Iranian government officials have tried to sell IPI as the less dangerous of the two projects, stating that Balochistan will, over time, reap the benefits of transit fees that will eventually calm the insurrection there as the local inhabitants see improvements in their quality of life.
The role of Pakistan as the swing state between the two proposals is both critical and complex. The government of President Asif Ali Zardari is viewed domestically as being under immense pressure to implement TAPI and abandon IPI, thereby further isolating their neighbors on the Iranian plateau. Taut bilateral relations already exist between Pakistan and Iran from years of sectarian Sunni-Shi’ite proxy conflict and the anti-Shi’ite pogroms conducted by the Sunni-chauvinist Taliban during their five years in power in Afghanistan.
A retired Pakistani army brigadier suggested that for TAPI to leave the drawing board and become a ground reality, the project’s planners would require the “cooperation and support of the Afghan Taliban” to secure a route through the volatile provinces of Helmand and Kandahar.
Though Islamabad is officially supportive of TAPI, it has not entirely abandoned IPI as an option should the former project collapse. At times, Islamabad’s precise position can appear ambiguous; Prime Minister Syed Yusuf Raza Gillani said that both TAPI and “joint gas and electricity projects with Iran were in [the] pipeline”.
The elusive notion of Afghanistan becoming an energy corridor began in the mid-1990s, as interest in Turkmenistan’s natural gas reserves set off a largely unrealistic competition among Western companies to court the Taliban led by the reclusive Mullah Omar in Kandahar. Today, the natural gas dream has been set alight once again by a host of indigenous political actors across the region.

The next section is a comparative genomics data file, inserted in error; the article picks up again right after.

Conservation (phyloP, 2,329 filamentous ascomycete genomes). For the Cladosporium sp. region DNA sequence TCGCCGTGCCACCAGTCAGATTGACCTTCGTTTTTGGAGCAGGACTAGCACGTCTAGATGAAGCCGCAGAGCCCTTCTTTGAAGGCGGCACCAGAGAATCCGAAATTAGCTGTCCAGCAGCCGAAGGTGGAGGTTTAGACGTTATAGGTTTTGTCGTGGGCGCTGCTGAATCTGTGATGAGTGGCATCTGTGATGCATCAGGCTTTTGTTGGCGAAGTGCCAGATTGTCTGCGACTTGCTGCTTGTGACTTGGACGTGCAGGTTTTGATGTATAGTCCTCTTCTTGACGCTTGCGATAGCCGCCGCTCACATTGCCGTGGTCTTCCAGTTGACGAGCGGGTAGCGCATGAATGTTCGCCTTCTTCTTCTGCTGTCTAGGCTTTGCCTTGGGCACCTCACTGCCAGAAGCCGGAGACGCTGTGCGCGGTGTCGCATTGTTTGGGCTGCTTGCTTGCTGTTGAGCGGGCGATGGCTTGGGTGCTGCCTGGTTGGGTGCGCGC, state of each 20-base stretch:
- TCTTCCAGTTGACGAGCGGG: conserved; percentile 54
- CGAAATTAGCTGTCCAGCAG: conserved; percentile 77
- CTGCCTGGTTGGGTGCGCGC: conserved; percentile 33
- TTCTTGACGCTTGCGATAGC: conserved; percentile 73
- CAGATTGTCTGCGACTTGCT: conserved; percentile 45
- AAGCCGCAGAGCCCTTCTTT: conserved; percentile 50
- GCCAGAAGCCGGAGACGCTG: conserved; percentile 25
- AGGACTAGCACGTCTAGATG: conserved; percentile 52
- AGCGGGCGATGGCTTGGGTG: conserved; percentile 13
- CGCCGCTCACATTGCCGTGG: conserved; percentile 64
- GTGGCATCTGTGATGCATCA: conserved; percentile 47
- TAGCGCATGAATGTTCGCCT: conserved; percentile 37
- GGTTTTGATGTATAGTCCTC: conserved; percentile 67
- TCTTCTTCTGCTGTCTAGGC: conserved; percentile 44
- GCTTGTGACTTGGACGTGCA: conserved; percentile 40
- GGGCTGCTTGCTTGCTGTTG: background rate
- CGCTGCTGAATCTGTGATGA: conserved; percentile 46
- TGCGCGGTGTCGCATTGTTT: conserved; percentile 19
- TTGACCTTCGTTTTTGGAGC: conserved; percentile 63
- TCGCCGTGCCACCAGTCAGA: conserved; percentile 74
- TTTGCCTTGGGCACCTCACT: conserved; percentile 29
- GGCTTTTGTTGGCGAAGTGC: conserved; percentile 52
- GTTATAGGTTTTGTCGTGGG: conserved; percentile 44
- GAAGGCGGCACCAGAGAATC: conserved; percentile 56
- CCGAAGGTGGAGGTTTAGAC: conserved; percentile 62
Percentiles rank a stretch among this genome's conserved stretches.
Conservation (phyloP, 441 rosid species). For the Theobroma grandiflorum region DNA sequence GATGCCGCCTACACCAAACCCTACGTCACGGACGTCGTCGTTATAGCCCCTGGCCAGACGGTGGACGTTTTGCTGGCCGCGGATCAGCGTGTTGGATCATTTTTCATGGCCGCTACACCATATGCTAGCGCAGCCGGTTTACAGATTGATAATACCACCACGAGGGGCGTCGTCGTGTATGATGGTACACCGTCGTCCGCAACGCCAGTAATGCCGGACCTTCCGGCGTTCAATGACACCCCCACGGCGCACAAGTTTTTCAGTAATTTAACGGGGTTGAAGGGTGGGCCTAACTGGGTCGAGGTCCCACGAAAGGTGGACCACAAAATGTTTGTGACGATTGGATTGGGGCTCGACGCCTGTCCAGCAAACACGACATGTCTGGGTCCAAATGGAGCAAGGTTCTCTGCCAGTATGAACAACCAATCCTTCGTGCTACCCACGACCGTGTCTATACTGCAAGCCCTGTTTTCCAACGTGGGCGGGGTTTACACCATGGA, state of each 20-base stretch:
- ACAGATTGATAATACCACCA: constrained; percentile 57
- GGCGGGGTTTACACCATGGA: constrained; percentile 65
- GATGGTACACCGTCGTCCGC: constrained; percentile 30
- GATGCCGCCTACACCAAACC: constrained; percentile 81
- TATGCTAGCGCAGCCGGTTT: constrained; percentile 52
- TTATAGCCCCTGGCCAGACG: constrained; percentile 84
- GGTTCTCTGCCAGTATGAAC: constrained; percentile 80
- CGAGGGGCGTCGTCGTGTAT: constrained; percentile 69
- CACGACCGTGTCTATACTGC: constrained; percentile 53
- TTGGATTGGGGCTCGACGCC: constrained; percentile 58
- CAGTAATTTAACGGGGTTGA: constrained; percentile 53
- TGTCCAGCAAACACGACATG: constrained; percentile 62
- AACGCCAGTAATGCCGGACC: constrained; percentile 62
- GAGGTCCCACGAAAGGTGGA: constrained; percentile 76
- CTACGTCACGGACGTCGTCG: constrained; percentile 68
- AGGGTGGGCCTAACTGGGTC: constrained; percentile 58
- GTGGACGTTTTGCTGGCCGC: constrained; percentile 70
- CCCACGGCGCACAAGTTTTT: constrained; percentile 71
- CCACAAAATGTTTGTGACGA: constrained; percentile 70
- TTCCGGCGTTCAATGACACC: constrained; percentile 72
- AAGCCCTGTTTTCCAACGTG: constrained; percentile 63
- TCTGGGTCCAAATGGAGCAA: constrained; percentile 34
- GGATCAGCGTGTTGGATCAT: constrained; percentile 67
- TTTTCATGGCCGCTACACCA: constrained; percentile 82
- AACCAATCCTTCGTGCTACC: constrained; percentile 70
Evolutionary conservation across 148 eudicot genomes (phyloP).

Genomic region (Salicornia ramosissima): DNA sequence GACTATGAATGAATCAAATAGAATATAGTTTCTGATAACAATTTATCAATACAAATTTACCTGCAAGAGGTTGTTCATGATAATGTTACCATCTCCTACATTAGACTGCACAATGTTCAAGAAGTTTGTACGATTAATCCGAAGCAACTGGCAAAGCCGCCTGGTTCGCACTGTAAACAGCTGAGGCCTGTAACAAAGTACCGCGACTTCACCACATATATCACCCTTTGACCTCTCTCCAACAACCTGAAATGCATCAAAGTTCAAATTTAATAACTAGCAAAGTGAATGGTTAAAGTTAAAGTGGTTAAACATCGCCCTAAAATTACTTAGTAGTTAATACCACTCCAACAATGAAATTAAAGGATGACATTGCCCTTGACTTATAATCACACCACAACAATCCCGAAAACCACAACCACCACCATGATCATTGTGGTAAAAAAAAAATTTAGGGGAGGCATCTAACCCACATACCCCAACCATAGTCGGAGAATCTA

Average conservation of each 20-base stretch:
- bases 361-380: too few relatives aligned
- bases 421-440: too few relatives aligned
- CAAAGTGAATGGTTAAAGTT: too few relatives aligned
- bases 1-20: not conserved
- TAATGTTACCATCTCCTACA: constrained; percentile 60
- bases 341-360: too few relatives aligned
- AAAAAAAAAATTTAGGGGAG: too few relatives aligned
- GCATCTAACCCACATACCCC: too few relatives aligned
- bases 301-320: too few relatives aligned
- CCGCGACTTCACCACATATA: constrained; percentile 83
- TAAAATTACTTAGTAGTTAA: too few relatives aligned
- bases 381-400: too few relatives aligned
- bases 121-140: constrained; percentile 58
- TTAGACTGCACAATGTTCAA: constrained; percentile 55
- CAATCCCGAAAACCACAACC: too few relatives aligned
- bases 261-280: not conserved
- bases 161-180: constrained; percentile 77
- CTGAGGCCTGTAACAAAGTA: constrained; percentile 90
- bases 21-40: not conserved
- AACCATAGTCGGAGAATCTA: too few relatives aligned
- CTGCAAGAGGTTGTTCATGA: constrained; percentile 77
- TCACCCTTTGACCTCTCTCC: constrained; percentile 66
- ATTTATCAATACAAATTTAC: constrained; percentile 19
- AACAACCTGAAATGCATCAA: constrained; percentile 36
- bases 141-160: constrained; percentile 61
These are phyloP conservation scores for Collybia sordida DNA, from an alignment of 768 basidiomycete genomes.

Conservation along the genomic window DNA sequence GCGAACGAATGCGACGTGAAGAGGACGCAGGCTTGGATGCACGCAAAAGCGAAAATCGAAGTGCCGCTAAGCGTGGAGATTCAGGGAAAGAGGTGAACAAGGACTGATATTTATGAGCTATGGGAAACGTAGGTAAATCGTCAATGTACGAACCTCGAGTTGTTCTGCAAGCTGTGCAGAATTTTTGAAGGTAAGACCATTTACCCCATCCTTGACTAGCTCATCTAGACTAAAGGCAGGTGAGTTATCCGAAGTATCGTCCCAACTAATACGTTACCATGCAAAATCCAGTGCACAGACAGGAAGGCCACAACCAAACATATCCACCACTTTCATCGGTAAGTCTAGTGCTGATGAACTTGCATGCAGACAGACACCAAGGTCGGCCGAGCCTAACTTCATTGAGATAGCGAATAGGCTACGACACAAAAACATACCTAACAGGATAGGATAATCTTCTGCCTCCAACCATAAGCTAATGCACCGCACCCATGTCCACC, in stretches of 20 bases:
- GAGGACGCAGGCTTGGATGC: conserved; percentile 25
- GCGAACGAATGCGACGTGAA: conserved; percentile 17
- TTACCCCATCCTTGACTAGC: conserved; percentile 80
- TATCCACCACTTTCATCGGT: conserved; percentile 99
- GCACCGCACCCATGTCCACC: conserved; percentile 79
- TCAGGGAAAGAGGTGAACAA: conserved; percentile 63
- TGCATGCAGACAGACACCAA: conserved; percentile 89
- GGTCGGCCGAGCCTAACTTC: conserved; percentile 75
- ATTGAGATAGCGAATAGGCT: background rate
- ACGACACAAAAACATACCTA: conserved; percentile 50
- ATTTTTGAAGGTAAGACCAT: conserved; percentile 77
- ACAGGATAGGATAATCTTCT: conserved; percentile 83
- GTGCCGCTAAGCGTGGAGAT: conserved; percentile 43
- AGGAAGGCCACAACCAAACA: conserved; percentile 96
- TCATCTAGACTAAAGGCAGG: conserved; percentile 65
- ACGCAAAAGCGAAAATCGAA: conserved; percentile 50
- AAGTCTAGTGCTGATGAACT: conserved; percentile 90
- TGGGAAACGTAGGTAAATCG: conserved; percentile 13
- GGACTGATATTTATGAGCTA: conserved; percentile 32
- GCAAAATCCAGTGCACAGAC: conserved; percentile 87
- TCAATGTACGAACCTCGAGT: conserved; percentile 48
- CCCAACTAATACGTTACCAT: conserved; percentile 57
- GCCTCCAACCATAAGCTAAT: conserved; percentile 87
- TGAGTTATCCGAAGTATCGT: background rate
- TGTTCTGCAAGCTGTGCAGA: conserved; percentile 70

Deep divisions over the US military presence
In a joint March press conference with former interior minister Mohammed Hanif Atmar, Amrullah Saleh stated that the Taliban were an unrepentant organization that, if given the chance, would renew a scorched earth policy without hesitation.
Saleh said that if the West were to pull out of Afghanistan entirely following some kind of settlement with the Taliban, Afghanistan would once again suffer in the throes of a proxy war. Saleh’s rhetoric is seen as increasingly divisive by the pro-talks camp in Kabul that views his opposition to all things Taliban as a stumbling block on the road to a cessation of hostilities.
Those allies of Karzai who are pushing for increased contacts with the Taliban leadership believe that former Afghan government officials now embittered with the president are purposefully sabotaging the very concept of peace talks because they are unfavorable to their personal agendas.